Integrated Amp/DAC Reviews

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Michael Lavorgna Posted: Sep 25, 2014 2 comments
Cocktail Audio
Cocktail Audio is, to the best of my knowledge, a division of Novatron a Korean company specializing in the manufacture of "Multimedia Devices". I first came across the Cocktail Audio X30 at CES 2014 and I was intrigued by its all in oneness. The X30 incorporates a 50W digital amp, DAC, server, UPnP network player, and CD ripper all in one package. Just add speakers.
Michael Lavorgna Posted: Aug 12, 2014 13 comments
The Little Integrated Amplifier/DAC That Could
The Sony UDA-1 incorporates a 20W x 2 Class AB amplifier (into 4 ohms) and a 24/192 and single and double rate DSD capable DAC (Burr-Brown PCM1795) into a handsome black or silver aluminum covered chunky little chassis. 20 Watts isn't much power but if you have speakers that aren't very demanding, and my DeVore The Nines at 91db and 8 ohms aren't, you can get away with 20 Watts. As a matter of fact, the little UDA-1 from Sony drove The Nines to my sonic satisfaction. There are however some operational quirks you must contend with if you use a Mac to get the most of outta that DSD DAC.
Michael Lavorgna Posted: Aug 05, 2014 44 comments
photo credit: Devialet

Luxury Goods
It's funny how in hi-fi some people look at beautifully made gear with scorn. As if that beauty were worse than secondary to its main purpose of playing music. As if beauty was misplaced, as if it was just plain wrong. Of course we're talking about personal taste and nothing more. I happen to appreciate the way things look (and feel) and this pertains to hi-fi as much as anything else. And I find the Devialet kit to exhibit this love of design both in terms of how it looks and feels and of course how it plays music.

Michael Lavorgna Posted: Jun 26, 2014 4 comments
Three For All In One
The Naim SuperUniti combines elements from three of Naim's stand alone components; the amp borrows its 80W per channel into 8Ω of power from the SUPERNAIT integrated amplifier, the UPnP network player portion comes courtesy of the NDX network player, and the DAC takes its "innovative data buffering jitter removal process" from the aptly named Naim DAC. There's also an AM/FM/DAB tuner and a headphone output in the SuperUniti making it one all around all-in-one player.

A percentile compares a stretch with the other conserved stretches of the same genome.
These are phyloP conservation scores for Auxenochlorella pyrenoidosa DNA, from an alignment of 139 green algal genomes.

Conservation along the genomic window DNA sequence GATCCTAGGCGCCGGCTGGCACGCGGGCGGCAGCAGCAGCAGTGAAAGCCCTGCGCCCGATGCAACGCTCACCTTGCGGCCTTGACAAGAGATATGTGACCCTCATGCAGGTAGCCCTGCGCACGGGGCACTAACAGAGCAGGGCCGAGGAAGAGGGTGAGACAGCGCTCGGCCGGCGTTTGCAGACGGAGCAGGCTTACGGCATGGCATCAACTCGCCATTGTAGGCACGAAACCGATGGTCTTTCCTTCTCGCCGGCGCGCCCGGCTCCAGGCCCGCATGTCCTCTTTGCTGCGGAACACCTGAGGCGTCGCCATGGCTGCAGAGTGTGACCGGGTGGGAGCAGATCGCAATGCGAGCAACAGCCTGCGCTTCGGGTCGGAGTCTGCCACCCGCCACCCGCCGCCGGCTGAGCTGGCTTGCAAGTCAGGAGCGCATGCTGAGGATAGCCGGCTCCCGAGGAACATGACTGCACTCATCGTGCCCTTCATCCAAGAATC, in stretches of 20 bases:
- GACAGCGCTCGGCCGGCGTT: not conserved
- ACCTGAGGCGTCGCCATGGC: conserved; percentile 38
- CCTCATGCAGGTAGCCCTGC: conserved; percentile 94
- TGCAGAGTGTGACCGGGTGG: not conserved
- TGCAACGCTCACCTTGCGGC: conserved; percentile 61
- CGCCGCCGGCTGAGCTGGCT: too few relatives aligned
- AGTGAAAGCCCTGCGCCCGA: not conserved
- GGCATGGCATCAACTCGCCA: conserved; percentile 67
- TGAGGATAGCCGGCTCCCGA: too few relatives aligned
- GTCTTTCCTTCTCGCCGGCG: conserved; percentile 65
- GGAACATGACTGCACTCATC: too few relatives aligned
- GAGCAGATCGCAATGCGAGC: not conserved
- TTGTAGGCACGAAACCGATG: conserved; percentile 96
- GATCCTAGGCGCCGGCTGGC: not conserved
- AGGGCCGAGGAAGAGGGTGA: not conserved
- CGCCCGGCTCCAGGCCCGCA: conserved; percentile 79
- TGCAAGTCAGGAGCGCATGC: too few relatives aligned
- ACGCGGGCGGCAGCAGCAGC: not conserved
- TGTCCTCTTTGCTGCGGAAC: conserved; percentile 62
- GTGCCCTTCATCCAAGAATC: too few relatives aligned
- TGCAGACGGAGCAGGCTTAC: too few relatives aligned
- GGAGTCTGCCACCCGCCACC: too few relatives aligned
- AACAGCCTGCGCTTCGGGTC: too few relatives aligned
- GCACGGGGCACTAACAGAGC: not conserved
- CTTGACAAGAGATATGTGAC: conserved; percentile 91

Michael Lavorgna Posted: Mar 20, 2014 4 comments
All-In-One
The Cambridge Audio Minx Xi packs a 40 watt per channel (into 8 ohms) Class AB integrated amplifier, a network player, DAC, and headphone amp into one relatively small and sleek metal-wrapped high gloss white or black package. Throw in Bluetooth, Wi-Fi, and the Cambridge Stream Magic app for iOS or Android devices, and you've got yourself one very good reason to never leave your couch. Except to dance.
Michael Lavorgna Posted: Feb 04, 2014 4 comments
A Powerful Musical Duo
The Bluesound Powernode delivers network-, smartphone-, tablet-, and Internet-based music via wi-fi, Ethernet, and Bluetooth while also packing an 50 Watt Direct-Digital Amplifier and a 24/192-capable DAC designed by NAD Electronics in one small round-cornered cubed package. The Duo is a sub/satellite speaker system designed by Paul Barton of PSB that has been optimized for use with the Powernode and together they can deliver music anywhere your wired, wi-fi, or Bluetooth range allows. Each come wrapped in gloss white or black with steely metal highlights.
Michael Lavorgna Posted: Oct 24, 2012 4 comments
A Grand Integrated
400 watts per channel into 8 ohms of Class D B&O ICEpower® and 650 watts into 4 ohms. Add a galvanically-isolated Asynchronous USB DAC capable of handling up to 24-bit/192kHz data, a preamp with optional tube buffer, a bunch more digital and analog inputs and analog outputs including a headphone amp, wrap it all up in a very solid aluminum chassis and you have yourself one honey of a package. Just add music and you can drive even unreasonable speaker loads into gut-wrenching musical glory.
Michael Lavorgna Posted: Oct 27, 2011 5 comments
I have a bunch of confessions to make the first being I used to frown on docks in amps. I viewed them as a blemish on the face of serious listening, an affront to our finer sensibilities. This impulse to look at things that make life easier with scorn (screw caps, auto-focus, stretch-waist jeans [actually, they deserve our scorn]) as we age is something we need to fight with all the force our gray hairs and beer bellies (I'm not saying you have one but I know I do) can muster. Listening to music is supposed to be fun, dammit!
Michael Lavorgna Posted: Oct 21, 2011 3 comments
I'll start by saying I've been a fan of 47 Labs designs from the first time I saw and heard the 4706 Gaincard and 4713 Flatfish. It helped that Herb Reichert wrote about the 47 Labs Gaincard (Listener, volume 5, number 2 Spring 1999) since he was a favorite writer on Hi-Fi and someone I felt I could relate to in ways that included non-Hi-Fi stuff (now that I've had an opportunity to meet Herb on a few occasions, I discovered I was righter than I knew). If a minimal design aesthetic appeals to you in a general sense, i.e. you enjoy the work of Ray and Charles Eames, Donald Judd, Ad Reinhardt, the Bauhaus, etc., then the design approach of Juni Kimura should tickle a similar fancy. Juni Kimura's quote, "Only the simplest can accomodate the most complex" adorns the 47 Labs US Distributor's home page.

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